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v. dipped, dip·ping, dips
1. To plunge briefly into a liquid, as in order to wet, coat, or saturate.
2. To color or dye by immersing: dip Easter eggs.
3. To immerse (a sheep or other animal) in a disinfectant solution.
4. To form (a candle) by repeatedly immersing a wick in melted wax or tallow.
5. To galvanize or plate (metal) by immersion.
6. To scoop up by plunging the hand or a receptacle below the surface, as of a liquid; ladle: dip water out of a bucket.
7. To lower and raise (a flag) in salute.
8. To lower or drop (something) suddenly: dipped my head to avoid the branch.
9. Slang To pick the pockets of.
1. To plunge into water or other liquid and come out quickly.
2. To plunge the hand or a receptacle into liquid or a container, especially so as to take something up or out: I dipped into my pocket for some coins.
3. To withdraw a small amount from a fund: We dipped into our savings.
4. To drop down or sink out of sight suddenly: The sun dipped below the horizon.
5. To drop suddenly before climbing. Used of an aircraft.
6. To slope downward; decline: The road dipped.
7. To decline slightly and usually temporarily: Sales dipped after Christmas.
8. Geology To lie at an angle to the horizontal plane, as a rock stratum or vein.
a. To read here and there at random; browse: dipping into Chaucer.
b. To investigate a subject superficially; dabble: dipped into psychology.
10. Slang To steal by picking pockets.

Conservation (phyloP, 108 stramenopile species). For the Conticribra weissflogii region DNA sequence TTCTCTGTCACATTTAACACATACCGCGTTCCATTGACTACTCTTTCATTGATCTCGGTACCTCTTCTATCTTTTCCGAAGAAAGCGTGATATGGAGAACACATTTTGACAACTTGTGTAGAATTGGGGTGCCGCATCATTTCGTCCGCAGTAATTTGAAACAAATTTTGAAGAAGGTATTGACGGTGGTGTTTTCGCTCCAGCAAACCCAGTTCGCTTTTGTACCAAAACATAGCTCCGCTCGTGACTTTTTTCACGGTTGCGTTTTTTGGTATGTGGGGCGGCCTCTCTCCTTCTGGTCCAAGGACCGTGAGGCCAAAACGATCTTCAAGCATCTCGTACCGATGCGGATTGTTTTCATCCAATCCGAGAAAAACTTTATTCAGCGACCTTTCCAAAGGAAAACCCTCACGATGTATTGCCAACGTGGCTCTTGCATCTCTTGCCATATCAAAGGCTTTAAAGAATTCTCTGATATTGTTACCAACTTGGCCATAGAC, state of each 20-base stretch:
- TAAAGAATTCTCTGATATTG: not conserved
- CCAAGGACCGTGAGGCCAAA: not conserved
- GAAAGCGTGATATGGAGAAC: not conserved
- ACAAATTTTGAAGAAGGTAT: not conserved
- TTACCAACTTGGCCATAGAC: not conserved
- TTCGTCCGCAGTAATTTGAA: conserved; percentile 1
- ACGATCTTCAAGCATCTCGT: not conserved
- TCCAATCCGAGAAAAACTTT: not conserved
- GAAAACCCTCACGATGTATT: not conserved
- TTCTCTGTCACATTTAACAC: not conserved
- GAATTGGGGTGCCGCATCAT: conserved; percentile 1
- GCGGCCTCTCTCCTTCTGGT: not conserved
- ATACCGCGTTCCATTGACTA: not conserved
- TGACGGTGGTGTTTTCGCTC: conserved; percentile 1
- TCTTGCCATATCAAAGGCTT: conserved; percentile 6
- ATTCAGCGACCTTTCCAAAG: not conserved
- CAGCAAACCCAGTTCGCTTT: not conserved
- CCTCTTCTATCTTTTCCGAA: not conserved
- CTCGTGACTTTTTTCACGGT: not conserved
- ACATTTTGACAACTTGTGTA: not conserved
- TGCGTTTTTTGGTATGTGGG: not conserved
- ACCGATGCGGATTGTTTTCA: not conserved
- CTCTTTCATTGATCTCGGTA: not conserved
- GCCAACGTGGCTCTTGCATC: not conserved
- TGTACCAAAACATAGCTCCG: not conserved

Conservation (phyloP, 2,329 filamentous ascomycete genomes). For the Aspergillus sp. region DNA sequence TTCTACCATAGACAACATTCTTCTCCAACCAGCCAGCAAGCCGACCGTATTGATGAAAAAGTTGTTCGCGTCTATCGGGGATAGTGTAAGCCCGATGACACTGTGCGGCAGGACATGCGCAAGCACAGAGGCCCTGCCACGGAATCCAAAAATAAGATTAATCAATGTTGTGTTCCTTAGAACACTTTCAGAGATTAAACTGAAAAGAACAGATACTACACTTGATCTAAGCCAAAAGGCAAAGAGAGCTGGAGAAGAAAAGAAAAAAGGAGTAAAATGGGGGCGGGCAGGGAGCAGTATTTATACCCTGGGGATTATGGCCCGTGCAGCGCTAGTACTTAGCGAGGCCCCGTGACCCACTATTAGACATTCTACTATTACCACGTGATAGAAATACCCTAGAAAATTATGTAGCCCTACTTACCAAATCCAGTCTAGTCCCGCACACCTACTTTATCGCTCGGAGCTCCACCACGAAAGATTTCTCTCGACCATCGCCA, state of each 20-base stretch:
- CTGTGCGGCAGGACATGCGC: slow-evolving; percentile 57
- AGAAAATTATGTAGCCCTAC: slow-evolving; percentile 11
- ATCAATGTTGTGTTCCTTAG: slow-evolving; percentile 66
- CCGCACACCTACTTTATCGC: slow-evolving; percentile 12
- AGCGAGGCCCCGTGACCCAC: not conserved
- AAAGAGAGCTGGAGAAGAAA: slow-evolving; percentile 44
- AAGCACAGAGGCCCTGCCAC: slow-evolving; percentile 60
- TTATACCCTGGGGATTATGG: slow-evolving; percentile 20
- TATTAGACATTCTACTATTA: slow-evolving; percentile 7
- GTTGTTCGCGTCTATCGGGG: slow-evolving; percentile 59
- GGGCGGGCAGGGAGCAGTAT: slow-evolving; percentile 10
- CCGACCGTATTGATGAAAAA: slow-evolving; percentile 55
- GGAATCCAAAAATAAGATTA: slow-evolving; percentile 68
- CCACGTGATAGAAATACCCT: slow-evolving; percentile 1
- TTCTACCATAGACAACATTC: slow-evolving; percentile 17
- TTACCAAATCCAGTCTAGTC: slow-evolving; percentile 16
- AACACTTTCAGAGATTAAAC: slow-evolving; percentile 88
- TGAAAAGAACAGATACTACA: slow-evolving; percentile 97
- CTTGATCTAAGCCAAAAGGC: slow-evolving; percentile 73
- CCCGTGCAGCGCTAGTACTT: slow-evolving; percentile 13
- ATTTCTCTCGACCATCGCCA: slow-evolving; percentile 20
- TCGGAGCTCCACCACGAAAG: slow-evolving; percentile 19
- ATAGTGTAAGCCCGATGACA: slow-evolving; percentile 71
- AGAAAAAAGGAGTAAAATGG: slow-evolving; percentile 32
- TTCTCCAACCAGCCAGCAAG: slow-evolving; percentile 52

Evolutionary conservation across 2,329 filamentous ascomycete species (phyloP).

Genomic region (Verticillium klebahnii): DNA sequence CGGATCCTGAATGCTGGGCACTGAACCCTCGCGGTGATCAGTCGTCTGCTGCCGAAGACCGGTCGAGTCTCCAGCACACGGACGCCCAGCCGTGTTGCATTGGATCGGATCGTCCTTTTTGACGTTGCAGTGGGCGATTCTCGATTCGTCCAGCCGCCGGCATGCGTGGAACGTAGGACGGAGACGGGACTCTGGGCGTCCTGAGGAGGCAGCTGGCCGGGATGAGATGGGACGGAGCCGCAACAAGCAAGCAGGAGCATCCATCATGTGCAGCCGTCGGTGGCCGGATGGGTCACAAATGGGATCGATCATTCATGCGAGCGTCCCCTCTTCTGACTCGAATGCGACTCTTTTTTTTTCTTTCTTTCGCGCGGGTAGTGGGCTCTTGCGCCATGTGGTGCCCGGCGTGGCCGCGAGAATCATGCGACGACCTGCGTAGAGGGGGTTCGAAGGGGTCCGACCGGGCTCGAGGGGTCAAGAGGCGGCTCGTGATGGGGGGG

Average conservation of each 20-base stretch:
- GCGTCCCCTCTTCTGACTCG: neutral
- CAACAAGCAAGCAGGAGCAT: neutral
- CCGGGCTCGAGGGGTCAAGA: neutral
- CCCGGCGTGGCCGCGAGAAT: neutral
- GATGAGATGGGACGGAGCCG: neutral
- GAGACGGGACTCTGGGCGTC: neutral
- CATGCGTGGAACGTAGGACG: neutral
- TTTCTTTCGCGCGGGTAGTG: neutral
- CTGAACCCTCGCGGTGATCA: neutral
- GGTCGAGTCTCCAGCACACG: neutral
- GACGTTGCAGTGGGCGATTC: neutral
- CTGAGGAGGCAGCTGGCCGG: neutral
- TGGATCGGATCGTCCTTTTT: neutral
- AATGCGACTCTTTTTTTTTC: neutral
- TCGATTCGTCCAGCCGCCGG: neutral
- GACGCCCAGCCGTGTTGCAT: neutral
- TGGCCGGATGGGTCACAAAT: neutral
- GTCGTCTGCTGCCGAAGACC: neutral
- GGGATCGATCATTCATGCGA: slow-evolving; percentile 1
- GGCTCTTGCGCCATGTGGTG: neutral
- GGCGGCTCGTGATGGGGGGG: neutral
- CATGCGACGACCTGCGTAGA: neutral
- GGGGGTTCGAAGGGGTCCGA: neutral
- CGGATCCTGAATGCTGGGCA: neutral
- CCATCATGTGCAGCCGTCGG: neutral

11. To place a preparation of finely shredded tobacco in one's mouth.
1. A brief plunge or immersion, especially a quick swim.
2. A liquid into which something is dipped, as for dyeing or disinfecting.
3. A savory creamy mixture into which crackers, raw vegetables, or other foods may be dipped.
4. An amount taken up by dipping.
5. A container for dipping.
6. A candle made by repeated dipping in tallow or wax.
7. A downward slope; a decline.
8. A sharp downward course; a drop: a dip in prices.
9. Geology The downward inclination of a rock stratum or vein in reference to the plane of the horizon.
a. Linguistics A part of a phrase or sentence that is unstressed or less strongly stressed relative to surrounding words, as the words I and to in I have to go.
b. The unstressed portion of a metrical foot.
11. Magnetic dip.
12. A hollow or depression.
13. Sports A gymnastic exercise on the parallel bars in which the body is lowered by bending the elbows until the chin reaches the level of the bars and then is raised by straightening the arms.
14. Slang A pickpocket.
15. Slang A foolish or stupid person.
16. A preparation of finely shredded tobacco, usually placed between the lower lip and gum. Also called snuff.
[Middle English dippen, from Old English dyppan; see dheub- in Indo-European roots. N., sense 15, back-formation from dippy.]
American Heritage® Dictionary of the English Language, Fifth Edition. Copyright © 2016 by Houghton Mifflin Harcourt Publishing Company. Published by Houghton Mifflin Harcourt Publishing Company. All rights reserved.
Sockets in the stage for plugging in lamps or electrical effects.
Dictionary of Unfamiliar Words by Diagram Group Copyright © 2008 by Diagram Visual Information Limited